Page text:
With sluggish economic growth and rising inequality across much of the world, long-term investment in infrastructure is critical to shift countries onto more sustainable, inclusive growth paths. But too often, governments fail to act—and the chasm between what’s needed and what actually gets done continues to widen. Participants considered the question: how do we find fresh ways to set priorities, build consensus, and develop alternatives?
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Singapore’s Minister for Finance Heng Swee Keat made two relevant points about the Singaporean infrastructure experience. First, Singapore plans and acts with a 100-year horizon on its infrastructure developments and then puts the plan into legislation. In contrast, most countries, states, and cities plan for one term of government—although some progressive jurisdictions will plan ten years out. Second, infrastructure is bigger than just roads, bridges, and tunnels; infrastructure plans should consider schools, hospitals, economic zones housing, and other needs that contribute to a thriving society.
In other government-initiated capital mobilization efforts, participants cited Australia’s national civic dialogue on long-term infrastructure investment, maintenance, and operation as a good example of a government-led process that is facilitating greater private investment. Participants perceive Australians to be eager to challenge the traditional views that government alone should fund public infrastructure. Canada studied Australia’s success in developing its recent proposal for a national infrastructure bank with contributions of $35 billion from the government and a target of $200 billion from the private sector.
Caisse de dépôt et placement du Québec (CDPQ) has found success in the space between the traditional brownfield and greenfield models with a “khaki” investment strategy. Khaki investment balances risk and reward for the long term by developing greenfield projects on brownfield sites such as Terminal 5 at Heathrow. CDPQ CEO Michael Sabia discussed the investor’s proof-of-concept greenfield project to plan, finance, build, own, and operate Montreal’s new 68-kilometer metro system. With a projected return of between 8 and 9 percent, this scheme is the first of its kind for a pension fund. As such, CDPQ’s leadership of this project creates a “virtuous circle”: every time a passenger buys a pass for transit on the new system, they will be contributing directly to their pension fund – their retirement security.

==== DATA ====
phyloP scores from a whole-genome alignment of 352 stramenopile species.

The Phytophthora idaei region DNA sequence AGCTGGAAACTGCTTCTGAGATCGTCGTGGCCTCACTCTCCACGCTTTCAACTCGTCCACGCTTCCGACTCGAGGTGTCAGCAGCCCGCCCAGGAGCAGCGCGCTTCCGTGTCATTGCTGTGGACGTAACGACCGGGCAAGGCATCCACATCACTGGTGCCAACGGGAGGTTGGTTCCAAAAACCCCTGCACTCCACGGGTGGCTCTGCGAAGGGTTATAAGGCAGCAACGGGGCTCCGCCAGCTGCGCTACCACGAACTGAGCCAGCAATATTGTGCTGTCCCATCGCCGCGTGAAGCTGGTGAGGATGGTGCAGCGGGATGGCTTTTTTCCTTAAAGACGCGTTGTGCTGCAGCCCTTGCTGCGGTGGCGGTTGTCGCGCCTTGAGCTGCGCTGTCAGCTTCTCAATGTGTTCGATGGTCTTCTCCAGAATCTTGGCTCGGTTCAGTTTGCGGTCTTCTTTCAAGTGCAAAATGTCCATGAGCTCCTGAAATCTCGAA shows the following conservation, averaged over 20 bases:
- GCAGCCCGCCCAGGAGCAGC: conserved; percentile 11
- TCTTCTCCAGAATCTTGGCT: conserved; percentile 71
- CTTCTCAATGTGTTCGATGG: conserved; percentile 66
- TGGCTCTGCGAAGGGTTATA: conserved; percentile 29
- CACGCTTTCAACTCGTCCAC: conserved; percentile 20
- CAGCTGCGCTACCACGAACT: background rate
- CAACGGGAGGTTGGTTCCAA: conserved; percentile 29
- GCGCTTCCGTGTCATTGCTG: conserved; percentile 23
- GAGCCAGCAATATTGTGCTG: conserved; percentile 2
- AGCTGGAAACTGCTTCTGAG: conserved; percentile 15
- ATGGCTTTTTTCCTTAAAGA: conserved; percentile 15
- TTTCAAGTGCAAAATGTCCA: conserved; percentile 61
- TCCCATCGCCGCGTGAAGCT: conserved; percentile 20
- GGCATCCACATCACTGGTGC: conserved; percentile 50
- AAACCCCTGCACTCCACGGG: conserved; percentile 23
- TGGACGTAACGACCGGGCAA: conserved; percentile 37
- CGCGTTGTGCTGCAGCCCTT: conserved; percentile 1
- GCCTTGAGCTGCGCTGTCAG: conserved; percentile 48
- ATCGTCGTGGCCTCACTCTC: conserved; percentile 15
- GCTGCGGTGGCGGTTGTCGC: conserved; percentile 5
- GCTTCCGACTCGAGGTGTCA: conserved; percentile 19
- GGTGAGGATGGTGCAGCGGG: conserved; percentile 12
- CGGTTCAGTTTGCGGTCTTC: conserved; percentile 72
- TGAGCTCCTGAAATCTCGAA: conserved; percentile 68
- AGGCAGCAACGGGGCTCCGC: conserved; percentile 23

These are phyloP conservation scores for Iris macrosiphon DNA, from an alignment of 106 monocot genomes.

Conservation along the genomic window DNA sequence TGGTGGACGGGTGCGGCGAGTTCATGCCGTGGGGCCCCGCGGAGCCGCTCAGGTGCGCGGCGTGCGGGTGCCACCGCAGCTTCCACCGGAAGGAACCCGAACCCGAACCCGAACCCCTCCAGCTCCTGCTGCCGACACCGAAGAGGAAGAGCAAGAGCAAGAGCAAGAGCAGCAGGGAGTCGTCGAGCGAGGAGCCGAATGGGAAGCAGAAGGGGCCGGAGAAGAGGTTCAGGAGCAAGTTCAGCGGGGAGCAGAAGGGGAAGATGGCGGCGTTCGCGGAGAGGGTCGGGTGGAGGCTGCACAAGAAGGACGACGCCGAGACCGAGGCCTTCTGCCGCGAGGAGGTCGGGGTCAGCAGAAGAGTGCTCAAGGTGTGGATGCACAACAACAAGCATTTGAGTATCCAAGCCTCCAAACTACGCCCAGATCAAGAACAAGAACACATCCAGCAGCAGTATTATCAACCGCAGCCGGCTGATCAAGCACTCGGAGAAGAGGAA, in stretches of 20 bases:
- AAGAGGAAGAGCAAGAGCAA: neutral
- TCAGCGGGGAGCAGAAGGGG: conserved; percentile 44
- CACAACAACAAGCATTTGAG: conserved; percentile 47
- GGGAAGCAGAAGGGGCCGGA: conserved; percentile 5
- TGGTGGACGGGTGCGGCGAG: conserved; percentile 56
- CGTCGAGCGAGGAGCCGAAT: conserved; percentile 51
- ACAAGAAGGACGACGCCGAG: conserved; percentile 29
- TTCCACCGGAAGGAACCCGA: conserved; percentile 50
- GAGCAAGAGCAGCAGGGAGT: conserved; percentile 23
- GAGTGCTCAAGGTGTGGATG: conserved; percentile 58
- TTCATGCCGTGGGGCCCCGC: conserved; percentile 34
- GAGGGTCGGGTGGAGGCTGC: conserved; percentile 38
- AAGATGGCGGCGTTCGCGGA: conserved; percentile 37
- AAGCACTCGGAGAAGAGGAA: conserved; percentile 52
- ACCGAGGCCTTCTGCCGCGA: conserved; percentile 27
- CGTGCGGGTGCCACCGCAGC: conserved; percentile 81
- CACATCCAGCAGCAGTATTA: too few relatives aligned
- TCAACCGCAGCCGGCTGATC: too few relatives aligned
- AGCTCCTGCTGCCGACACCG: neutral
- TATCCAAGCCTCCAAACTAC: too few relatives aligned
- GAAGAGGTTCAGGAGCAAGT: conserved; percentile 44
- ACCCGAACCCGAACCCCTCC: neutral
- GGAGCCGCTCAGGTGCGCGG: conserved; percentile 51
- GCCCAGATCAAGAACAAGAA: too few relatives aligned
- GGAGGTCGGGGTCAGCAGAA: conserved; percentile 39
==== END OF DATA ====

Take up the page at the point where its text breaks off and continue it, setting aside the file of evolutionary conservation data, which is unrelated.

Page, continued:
From an operator’s perspective, MTR Corporation CEO Lincoln Leong drew on MTR Corporation’s 40 years of experience, advising that successful long-term PPPs are built on well-designed risk transfer, ensuring adequate investment in opex. MTR Corporation assumed risk management for operating costs, thereby encouraging its ongoing investment in maintenance. Leong also noted that Hong Kong took responsibility for fare revenue (patronage) and established a government-backed formula for fare increases. The formula created funding predictability and shifted any political discussions on fare increases from “allocating new funds” to “robbing expected revenues.”
Governments and companies that focus on the long term are finding fresh ways to set priorities, build consensus, and develop alternative financing mechanisms. They are showing that mobilizing private capital requires bankable projects that capture value and create an understanding of the private sector’s requirements and expectations.